The best security professionals understand the relationship between attacks and the environment they protect. They marshal their resources to intercept the most likely attack vectors for the greatest effect. Prediction is the first step in the efficient use of security resources. Knowing why your organization would be attacked, likely targets, and the ‘easy' ways which tantalize attackers, provides the insights necessary to prevent such incidents.
This is where the magic happens. Preventing or deterring attacks is where everyone wants to be. Given the insights of Prediction, which includes incorporation of industry best-known-methods, you can put forth a front line of defense representing the bulk of your cost efficiency. The purpose is to render ineffective the most likely methods the attackers will employ and deny the attacker's their objectives.
Prevention can take many forms, both technical and behavioral. Here are some examples, but don't take this as a complete list or even a recommendation, as selecting the right prevention solutions is specific to the environment and organization. Policy, security awareness, web proxies, and email filters are examples intersecting people based attacks. Computing systems can be protected with anti-virus, system hardening, compartmentalization, authorization and authentication controls, host firewalls, and timely patching to name a few. Communication network attacks are prevented mostly with high speed automated technical solutions such as firewalls, proxies, as well as secure device configurations and a good network architecture plan.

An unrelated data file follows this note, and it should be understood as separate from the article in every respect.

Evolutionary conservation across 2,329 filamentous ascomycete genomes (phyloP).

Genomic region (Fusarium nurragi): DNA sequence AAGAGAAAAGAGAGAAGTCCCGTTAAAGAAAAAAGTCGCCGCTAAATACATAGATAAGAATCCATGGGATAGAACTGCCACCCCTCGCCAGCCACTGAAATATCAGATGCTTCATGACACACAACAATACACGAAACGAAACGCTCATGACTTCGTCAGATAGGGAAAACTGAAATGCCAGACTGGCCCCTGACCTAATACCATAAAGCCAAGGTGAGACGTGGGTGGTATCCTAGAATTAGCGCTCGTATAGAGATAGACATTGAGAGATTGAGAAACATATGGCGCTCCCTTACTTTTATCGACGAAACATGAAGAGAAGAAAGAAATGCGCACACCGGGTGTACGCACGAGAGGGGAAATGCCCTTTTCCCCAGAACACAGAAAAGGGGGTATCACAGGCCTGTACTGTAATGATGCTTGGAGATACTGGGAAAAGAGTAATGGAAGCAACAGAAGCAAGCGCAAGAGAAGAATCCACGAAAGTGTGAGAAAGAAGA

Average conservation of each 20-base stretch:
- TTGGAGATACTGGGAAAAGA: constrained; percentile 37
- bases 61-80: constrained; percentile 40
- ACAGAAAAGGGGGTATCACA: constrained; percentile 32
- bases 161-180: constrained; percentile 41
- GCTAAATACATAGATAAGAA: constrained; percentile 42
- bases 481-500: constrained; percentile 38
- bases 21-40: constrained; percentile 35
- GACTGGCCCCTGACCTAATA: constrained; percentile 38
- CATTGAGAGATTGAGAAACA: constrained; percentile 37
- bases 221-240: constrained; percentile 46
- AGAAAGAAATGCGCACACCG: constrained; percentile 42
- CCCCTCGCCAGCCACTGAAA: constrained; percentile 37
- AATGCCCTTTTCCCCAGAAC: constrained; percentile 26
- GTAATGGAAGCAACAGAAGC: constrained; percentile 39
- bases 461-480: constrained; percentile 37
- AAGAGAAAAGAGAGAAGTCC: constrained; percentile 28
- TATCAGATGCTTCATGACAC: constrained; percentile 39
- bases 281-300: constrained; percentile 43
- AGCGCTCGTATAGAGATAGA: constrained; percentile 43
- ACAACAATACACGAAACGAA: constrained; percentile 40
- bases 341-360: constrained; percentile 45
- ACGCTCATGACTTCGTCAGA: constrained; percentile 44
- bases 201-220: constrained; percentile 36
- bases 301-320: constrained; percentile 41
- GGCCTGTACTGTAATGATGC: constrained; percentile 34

At its best, a solid prevention plan will eliminate threat agent's easy attacks and protect those critical assets most sought by the attackers. Doing a good job here translates into the biggest bang for the security buck.
"Two types of victims exist: Those with something of value and those who are easy targets. Therefore, don't be an easy target and protect your valuables." 

Detection and Monitoring:
( ...when the security drums fail - video)
Unfortunately, at some point a number of attacks will succeed. Although it is most efficient to deter or prevent attacks, ignoring those that do get through the front line defenses is ill advised. Security incidents and intruders must be promptly identified, cornered and squashed like bugs. The first step is the ability to rapidly ascertain when the Prevention defenses have been breached and track the actions of the buggers. Detection and monitoring capabilities sound the alarms and direct the Response resources to the source. Speed and accuracy is most important in detection. However, it must be designed to look in the right areas as it is cost prohibitive to watch everything. Again, Prediction can play a role in deciding what to watch as well as how to monitor.